What is your pre-surgical policy?

No food after 9:00pm the night before surgery, water is OK until morning, take it away when you get up. Pre-surgical blood tests are mandatory in patients over 7. In younger patients they may be waived by written consent, though we don’t recommend this as it is safest to have blood values on all patients. Surgery drop off is generally between 7:30 – 8:00 am.

Will my pet have to stay overnight when having a surgical procedure?

Almost all patients are able to return home in the afternoon after surgery, depending on the procedure. Patients requiring monitoring and care after hours are sometimes transferred to the Animal ER of San Diego, though this is rarely necessary. Doctors will discuss all options with you prior to any transfer.

We do not have someone continuously on the premises after hours. We do have an alarm system that is monitored 24/7 for fire, smoke and illegal entry.

How long are surgeries?

Surgery times can vary depending on the procedure being done, though we usually estimate for about an hour. Recovery times can vary from patient to patient with most up and awake not long after surgery. We generally perform our surgeries in the morning and then pets go home later in the afternoon.

Why would I need a histopathology?

If something doesn’t look normal or is suspicious to the doctor they may ask to run a histopath. This way we can send a sample to a laboratory to make sure something isn’t cancerous. This can often be recommended when removing a growth to make sure that it’s nothing to worry about.

Why do I need an e-collar? Can’t I just watch my dog?

You can’t watch your dog 24/7. Even if they act perfectly fine around you they are extremely likely to lick or bite at their sutures the moment you are away or asleep. Licking at their surgery site can lead to infection and if they pull out a stitch it can lead to a costly anesthetic to re-suture.  For their safety and your wallet please leave their cone on until all sutures have been removed.

Is anesthesia safe for my pet?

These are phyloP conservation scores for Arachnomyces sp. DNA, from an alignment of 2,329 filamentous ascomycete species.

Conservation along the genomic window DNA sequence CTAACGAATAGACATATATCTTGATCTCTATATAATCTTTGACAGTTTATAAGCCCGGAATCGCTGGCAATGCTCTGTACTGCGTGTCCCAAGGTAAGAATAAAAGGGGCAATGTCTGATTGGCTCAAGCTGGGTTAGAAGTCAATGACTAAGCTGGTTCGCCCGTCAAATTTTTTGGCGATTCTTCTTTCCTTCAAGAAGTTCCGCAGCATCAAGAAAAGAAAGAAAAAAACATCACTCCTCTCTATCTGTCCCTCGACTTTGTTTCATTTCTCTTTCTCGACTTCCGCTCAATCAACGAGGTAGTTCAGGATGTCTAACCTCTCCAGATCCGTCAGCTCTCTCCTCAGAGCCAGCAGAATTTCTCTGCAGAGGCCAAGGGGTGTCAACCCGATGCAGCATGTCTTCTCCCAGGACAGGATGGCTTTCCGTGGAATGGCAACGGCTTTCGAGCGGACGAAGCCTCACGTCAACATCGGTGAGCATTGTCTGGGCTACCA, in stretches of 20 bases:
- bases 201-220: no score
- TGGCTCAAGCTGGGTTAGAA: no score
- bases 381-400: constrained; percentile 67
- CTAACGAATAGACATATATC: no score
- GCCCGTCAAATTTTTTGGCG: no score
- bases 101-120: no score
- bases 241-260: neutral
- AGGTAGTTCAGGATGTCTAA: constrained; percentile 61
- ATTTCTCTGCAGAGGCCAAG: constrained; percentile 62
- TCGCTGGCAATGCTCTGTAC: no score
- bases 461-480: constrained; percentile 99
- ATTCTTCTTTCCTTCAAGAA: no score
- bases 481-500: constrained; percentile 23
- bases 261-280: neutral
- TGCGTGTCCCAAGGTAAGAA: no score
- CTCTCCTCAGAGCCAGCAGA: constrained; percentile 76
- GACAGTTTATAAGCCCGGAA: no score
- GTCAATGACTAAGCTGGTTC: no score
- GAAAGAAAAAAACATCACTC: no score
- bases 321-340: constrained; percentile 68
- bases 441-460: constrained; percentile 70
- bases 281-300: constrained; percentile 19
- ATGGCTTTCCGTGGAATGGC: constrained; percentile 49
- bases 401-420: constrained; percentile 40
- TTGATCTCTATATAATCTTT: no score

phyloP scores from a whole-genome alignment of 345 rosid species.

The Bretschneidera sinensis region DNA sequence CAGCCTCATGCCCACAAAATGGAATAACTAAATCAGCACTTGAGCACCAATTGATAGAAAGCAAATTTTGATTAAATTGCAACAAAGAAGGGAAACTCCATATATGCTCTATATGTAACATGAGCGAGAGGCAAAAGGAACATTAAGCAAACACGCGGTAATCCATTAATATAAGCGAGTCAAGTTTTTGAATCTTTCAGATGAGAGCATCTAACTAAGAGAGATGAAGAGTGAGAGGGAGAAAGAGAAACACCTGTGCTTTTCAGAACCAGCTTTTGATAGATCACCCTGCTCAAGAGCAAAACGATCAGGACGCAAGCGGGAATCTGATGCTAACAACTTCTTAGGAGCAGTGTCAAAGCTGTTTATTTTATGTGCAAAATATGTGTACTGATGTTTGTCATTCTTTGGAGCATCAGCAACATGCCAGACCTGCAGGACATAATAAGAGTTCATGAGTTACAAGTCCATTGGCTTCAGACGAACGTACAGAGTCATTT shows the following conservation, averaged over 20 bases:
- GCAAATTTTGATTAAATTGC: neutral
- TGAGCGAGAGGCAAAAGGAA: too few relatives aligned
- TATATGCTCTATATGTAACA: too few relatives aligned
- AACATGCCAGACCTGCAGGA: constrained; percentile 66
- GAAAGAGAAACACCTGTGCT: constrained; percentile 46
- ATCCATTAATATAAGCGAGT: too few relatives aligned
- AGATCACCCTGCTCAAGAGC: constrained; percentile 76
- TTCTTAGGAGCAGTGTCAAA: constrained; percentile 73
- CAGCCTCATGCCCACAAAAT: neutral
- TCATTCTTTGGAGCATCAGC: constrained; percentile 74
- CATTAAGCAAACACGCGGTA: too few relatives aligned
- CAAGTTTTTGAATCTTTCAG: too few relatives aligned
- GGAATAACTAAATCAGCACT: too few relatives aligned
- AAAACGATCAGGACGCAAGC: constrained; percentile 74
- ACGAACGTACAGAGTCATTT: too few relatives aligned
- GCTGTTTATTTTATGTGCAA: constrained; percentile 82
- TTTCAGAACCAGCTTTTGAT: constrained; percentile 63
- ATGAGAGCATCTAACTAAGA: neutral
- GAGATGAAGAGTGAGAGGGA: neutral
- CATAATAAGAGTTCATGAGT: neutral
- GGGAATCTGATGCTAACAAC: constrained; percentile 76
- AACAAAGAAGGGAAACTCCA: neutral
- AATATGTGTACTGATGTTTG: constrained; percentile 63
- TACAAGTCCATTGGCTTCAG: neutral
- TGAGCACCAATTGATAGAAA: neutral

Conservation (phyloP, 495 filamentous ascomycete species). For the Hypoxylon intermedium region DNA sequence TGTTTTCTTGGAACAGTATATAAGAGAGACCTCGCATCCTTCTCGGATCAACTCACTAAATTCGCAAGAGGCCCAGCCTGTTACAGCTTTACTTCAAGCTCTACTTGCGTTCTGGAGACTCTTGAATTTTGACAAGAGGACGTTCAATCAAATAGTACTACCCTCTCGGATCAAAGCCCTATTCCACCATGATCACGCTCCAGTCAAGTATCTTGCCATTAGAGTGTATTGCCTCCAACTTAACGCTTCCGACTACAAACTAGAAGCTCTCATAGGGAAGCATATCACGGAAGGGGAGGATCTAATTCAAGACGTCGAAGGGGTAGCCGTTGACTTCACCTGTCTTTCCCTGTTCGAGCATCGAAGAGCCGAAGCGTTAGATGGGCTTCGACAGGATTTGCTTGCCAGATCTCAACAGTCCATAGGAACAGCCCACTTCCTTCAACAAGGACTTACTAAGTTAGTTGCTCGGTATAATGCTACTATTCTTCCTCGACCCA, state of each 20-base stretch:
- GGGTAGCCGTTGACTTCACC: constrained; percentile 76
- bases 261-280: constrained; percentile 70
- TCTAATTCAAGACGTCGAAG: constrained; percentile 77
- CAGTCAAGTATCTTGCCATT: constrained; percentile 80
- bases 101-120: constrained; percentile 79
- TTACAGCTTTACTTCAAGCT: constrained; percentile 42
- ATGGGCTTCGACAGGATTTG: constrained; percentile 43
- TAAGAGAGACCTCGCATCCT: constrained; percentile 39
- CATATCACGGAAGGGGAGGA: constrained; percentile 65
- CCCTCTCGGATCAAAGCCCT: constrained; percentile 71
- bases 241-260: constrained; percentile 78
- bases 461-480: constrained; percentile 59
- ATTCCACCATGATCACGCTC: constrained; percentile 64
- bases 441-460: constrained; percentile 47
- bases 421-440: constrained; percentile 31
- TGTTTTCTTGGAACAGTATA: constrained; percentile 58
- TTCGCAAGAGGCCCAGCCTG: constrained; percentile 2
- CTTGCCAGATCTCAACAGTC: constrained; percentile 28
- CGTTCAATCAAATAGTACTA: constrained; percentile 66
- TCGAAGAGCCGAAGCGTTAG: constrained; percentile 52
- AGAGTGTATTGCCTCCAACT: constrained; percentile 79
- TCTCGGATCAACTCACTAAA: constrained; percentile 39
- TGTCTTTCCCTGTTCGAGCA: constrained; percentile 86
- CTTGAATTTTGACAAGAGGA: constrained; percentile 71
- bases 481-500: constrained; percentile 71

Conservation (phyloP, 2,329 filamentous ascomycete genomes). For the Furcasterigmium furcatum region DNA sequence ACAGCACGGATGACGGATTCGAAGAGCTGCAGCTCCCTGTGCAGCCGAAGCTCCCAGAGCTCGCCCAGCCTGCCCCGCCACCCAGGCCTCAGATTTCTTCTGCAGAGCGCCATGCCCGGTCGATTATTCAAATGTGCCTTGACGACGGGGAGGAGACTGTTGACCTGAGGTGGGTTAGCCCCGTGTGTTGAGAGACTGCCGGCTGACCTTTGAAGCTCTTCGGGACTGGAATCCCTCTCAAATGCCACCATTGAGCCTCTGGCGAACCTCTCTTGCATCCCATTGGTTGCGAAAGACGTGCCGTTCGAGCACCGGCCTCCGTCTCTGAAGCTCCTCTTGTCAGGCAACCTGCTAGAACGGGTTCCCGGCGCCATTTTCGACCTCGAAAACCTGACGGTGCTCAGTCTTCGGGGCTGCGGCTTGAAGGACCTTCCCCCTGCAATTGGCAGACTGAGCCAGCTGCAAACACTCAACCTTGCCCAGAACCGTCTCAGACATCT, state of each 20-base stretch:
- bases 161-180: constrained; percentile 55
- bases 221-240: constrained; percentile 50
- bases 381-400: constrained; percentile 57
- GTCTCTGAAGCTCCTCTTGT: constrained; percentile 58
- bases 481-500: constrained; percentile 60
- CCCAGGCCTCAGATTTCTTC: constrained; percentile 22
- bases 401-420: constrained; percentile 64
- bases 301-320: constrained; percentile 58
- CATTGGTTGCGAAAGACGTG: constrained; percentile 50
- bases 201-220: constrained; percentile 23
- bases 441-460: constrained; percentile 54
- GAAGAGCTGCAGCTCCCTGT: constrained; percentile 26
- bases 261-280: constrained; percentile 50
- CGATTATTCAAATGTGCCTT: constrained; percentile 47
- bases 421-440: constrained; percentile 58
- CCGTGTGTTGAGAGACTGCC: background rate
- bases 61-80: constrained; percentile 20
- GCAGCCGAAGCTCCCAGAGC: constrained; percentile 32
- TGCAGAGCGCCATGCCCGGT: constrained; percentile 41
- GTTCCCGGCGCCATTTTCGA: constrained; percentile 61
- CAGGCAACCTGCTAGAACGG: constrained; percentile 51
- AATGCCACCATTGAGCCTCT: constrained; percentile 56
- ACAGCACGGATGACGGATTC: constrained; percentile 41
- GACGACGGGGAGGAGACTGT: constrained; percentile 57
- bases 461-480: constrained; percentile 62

We use very high quality anesthetics in our clinic as well as monitoring devices the entire time your pet is undergoing a procedure, as well as a dedicated monitoring technician to watch your pet the entire time. Our doctors will preform a pre-surgical evaluation of your pet to evaluate the risk level your pet would pose to undergoing anesthesia. The vast majority of animals we see are perfectly fine for procedures, even most of our geriatric patients! We routinely see pets in their teens coming in for dental cleanings and recovering very well afterward. Even though anesthesia is never 100% safe, even for people, we make every effort to make it the best experience for you and your pet.

Do you perform ear cropping/tail docking or cat declawing?

No, we do not generally provide ear cropping or tail docking services. Sometimes tail docking is done on very young puppies, but must be first discussed with the veterinarians. Cat declawing is only done under certain circumstances when it is deemed absolutely necessary, otherwise we would highly recommend a behavior consultation.

What is involved in your anesthesia?

This can often be a scary thought for many pet owners. While it’s true that anesthesia is never 100% safe, we here at KMVC do our best to make it as safe as possible. Our priority is your pet’s health and well being.

The first step is having your pet fasted. We ask you to do this to limit the chance of your pet having any aspiration complications if they vomit while they are having their procedure done.

Next your pet is given an injection of medications to relax and sedate them. This helps them go under anesthesia easier and reduces the amount of anesthetics used overall.

A catheter is placed in their leg to provide easy access to their vein for injectable medications as well as the fluids given during their procedure. Fluids are important for blood pressure and overall organ function.

Your pet is then induced and intubated as monitoring equipment is attached. A dedicated technician is with your pet at all times. We monitor the following:

Heart Rate
Breathing Rate
Oxygen Level
CO2 levels
Blood Pressure
Temperature
ECG

Once your pet is done with surgery they are recovered and monitored until they are awake enough to go home.

 

Kearny Mesa Veterinary Center, KMVC, veterinary, vet, clinic, pet, dog, cat, San Diego, groom, grooming, kitten, puppy, AAHA